One day before the Vilnius summit Eastern partnership summit, the European Commission today (27 November) hinted that it was “refining its thinking” about holding trilateral trade talks with Ukraine and Russia.
The confession may appease politicians in Moscow, who claim that the EU-Ukraine association agreement in its current form would cause massive harm to the Russian economy.
As leaders of the 28 EU countries prepared to leave for Vilnius to attend a summit, which until five days ago had been hailed for its geopolitical importance, Brussels and Kyiv appeared to indicate that the project of anchoring Ukraine to the European Union appeared to be falling apart.
On 21 November, Ukraine stunned the EU by announcing that it would put its EU association on hold in favour of talks to revive economic relations with Russia. At first, some thought in EU headquarters that this could be a manoeuvre by Kyiv to extract some “extras” from the signature of the EU-Ukraine association agreement (AA), coupled with a Deep and Comprehensive Free Trade Agreement (DCFTA).
But later the country’s prime minister, Mikolay Azarov, made it clear that the Ukrainian U-turn came through on the back of negotiations with Russia. Apparently, at a secretive meeting between Ukrainian President Viktor Yanukovich and his Russian counterpart, Vladimir Putin, in Moscow on 9 November, Russia asked Ukraine to freeze the EU-Ukraine deal and instead begin trilateral negotiations with Moscow and the EU.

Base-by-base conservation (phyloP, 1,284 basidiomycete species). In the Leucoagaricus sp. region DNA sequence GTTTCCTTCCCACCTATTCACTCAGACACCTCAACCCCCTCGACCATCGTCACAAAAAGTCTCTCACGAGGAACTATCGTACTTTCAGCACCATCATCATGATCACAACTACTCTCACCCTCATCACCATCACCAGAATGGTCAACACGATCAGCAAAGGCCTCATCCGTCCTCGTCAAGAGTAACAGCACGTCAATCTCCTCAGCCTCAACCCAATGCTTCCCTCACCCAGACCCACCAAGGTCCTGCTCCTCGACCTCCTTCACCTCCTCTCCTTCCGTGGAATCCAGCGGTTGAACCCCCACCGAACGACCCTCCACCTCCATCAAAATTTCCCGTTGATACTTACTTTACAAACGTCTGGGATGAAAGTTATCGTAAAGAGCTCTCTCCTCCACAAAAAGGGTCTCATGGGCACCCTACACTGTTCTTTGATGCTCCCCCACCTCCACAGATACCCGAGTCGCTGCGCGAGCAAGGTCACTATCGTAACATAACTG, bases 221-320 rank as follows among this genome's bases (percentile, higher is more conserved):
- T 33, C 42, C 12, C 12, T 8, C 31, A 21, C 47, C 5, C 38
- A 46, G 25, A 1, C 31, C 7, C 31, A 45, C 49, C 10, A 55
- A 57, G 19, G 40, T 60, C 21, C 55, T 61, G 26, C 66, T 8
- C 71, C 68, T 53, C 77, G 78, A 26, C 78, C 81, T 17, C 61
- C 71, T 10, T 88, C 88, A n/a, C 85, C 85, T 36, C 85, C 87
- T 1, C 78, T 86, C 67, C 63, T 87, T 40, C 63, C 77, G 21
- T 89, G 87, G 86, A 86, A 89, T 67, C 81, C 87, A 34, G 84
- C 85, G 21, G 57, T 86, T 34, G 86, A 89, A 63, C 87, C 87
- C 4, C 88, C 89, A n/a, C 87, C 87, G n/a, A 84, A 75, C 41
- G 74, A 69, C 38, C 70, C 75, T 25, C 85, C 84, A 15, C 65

Also, it appears that Russia has proposed easy credits to Ukraine, which struggles to avoid default. Reportedly, Moscow also signalled that it would lower gas prices for Ukraine, which are among the highest in Europe following a deal concluded under the former prime minister, Yulia Tymoshenko.
Speaking in Kyiv on Tuesday, in an interview with leading TV channels, Yanukovich said that the EU’s help in reaching an agreement with the IMF brought no results.
"Our expectation of help from the International Monetary Fund ended in nothing. I personally negotiated with the IMF at high levels in Ukraine and the United States. We received a negative answer," he said.
‘Nothing, except beautiful words’
Yanukovich also said that signature of the AA was not in the country’s interest.
“The signature of this agreement – what would it give us? Tens of billions dollars in a stabilisation fund? Some sort off advantages to Ukraine? Who will answer? So far we see nothing, except beautiful words”, Yanukovich said.
As if they were indirectly replying to him, Commission President José Manuel Barroso and Council President Herman van Rompuy published an article in the French economic daily Les Echos, claiming that AA would bring to Ukraine “the best support it needs with regard to its economic situation”.
Barroso and Van Rompuy also wrote that EU-Ukraine relations would not harm Kyiv’s relations with third countries, including Russia.
But the BBC quoted Putin as saying that a Ukraine-EU free trade deal would pose a "big threat" to Russia's economy.
Putin tells EU ‘to refrain from sharp words’
Speaking during a visit to Italy, Putin said Russia could be flooded with European goods virtually without tariffs because of an existing free-trade regime between Kiev and Moscow.